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Five Derm-Approved Methods to Change Your Skincare Routine to Adaprt for Warmer Weather

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Did you remember when we asked for your skincare routine to be changed to adapt to the colder weather? It’s that time again. Winter has finally ended after months of freezing temperatures and snow, leaving behind a trail of itchy, dry skin. Our skin takes a bit longer to adjust to the new season, even though we are ready to jump into sunshine. Ted Lain MD, chief medical officer at Sanova Dermatology, says that changes in humidity, sun exposure and outdoor activities often lead to the need for a change in your skincare regimen. Spring brings higher temperatures and more humidity, so it is important to adjust your sun protection as well as your anti aging routine.

How can we prepare our skin for warmer weather? Three dermatologists shared their tips for waking up dull winter skin and creating a healthy spring glow.

Start exfoliating (if you weren’t already)

Dry skin is often hesitant to use an exfoliator during winter, despite the flaking caused by cold weather. “Exfoliation is often avoided during winter because it can dry the skin,” states Hadley King MD, a New York City dermatologist. Spring is the best time to exfoliate and brighten dull skin from winter. Physical exfoliation is not limited to removing dead skin cells with abrasive particles. Dr. Lain says that both chemical and physical exfoliation are possible to incorporate into your spring skincare routine. To kick-start your spring skincare routine, I highly recommend chemical peels. These are great for a quick exfoliation and stimulating collagen production.

Exfoliating too often can quickly lead to a brighter complexion becoming irritated. Joshua Zeichner MD, a New York City dermatologist, recommends that you exfoliate on a weekly basis, at maximum two times per week.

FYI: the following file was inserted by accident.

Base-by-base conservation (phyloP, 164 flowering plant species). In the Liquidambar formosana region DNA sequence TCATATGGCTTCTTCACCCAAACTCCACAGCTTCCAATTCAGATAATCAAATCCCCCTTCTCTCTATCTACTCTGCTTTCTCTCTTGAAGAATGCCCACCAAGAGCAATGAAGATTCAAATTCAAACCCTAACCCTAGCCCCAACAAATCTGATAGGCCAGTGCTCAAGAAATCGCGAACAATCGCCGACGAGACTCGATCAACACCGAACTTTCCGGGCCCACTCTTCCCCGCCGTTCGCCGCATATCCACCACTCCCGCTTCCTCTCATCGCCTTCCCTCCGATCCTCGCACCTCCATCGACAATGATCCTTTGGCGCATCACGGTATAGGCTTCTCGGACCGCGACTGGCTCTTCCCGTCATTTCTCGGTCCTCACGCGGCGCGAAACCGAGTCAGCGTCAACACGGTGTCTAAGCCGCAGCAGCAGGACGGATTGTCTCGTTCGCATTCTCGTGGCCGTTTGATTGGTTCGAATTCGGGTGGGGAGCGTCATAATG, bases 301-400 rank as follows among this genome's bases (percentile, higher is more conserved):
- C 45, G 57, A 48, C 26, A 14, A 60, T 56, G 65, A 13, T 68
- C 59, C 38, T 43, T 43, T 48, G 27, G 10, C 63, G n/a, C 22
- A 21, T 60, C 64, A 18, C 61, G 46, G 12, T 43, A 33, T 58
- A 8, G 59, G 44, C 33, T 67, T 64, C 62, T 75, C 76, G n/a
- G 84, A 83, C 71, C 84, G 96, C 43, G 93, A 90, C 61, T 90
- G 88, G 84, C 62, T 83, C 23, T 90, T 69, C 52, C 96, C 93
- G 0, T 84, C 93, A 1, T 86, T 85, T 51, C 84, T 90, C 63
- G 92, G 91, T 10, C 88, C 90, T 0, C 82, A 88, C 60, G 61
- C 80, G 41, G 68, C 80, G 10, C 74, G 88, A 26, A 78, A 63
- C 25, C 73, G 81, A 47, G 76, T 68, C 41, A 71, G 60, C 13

Switch to a lighter moisturizer

Heavy creams can be a blessing for dry winter skin but not when applied to a sweaty, sticky face. Dr. King explains that when the weather is dry and cold, it is important to use good emollients to prevent transepidermal water losses. Dr. King explains that as the temperature and humidity rise, we may not require heavy occlusives to moisturize our skin. Heavy products can feel sticky or greasy. It will feel more comfortable to use lighter moisturizers that contain humectants or emollients. Dr. Zeichner and Dr. King recommend that you switch to a gel-based moisturizer. This absorbs quickly and protects the skin barrier.

Upgrade your SPF

Although we wouldn’t recommend skipping sunscreen, we do know that not everyone uses sunscreen in winter. You’ll want to get more sunscreen now that the weather is getting warmer. You’re already a good sunscreen-abiding citizen, which is an added bonus! You’ll need to increase your sunscreen dosage. Dr. Lain says that UV rays are stronger because the earth is closer to the sun in warmer months. To ensure adequate sun protection in spring and summer, it is important to increase the SPF to at minimum 50+ while ensuring that the products offer broad-spectrum coverage.

Antioxidants should be incorporated

People don’t like pigmentation. This is especially true if it’s caused by the sun. Sunspots can be difficult to remove. Dr. King says antioxidants can and should be used all year, but are most effective during spring and summer to prevent sun damage. It’s like having an insurance policy for your sunscreen. “When skin is exposed to ultraviolet rays from sun, free radicals are created that can damage DNA and accelerate collagen and elastin breakdown. Vitamin C, a topical antioxidant, can give electrons to stabilize free radicals and reduce sun damage.

Makeover your beauty routine for spring

You should do a skin-care cleanout if you haven’t done one in the past few months. Swap out or clean out any makeup brushes, sponges, or washcloths. Dr. King says that these are great breeding areas for bacteria, yeast and mold, irritating our skin, and contributing to breakouts or infections. You should throw away anything past the expiration date. This can be found on the bottom of your packaging. To indicate the shelf life of your product, look out for symbols with an open container and a letter m. For example, 12m indicates that your product will be good for 12 months from the time you opened it. Remember that active ingredients can become less potent and more effective over time, even if the product has not been opened.

Are you unable to find any markings? Dr. Zeichner suggests using the smell test. He says, “If it doesn’t look, feel, or smell the same as it did when it was purchased, it is best to throw it out.”

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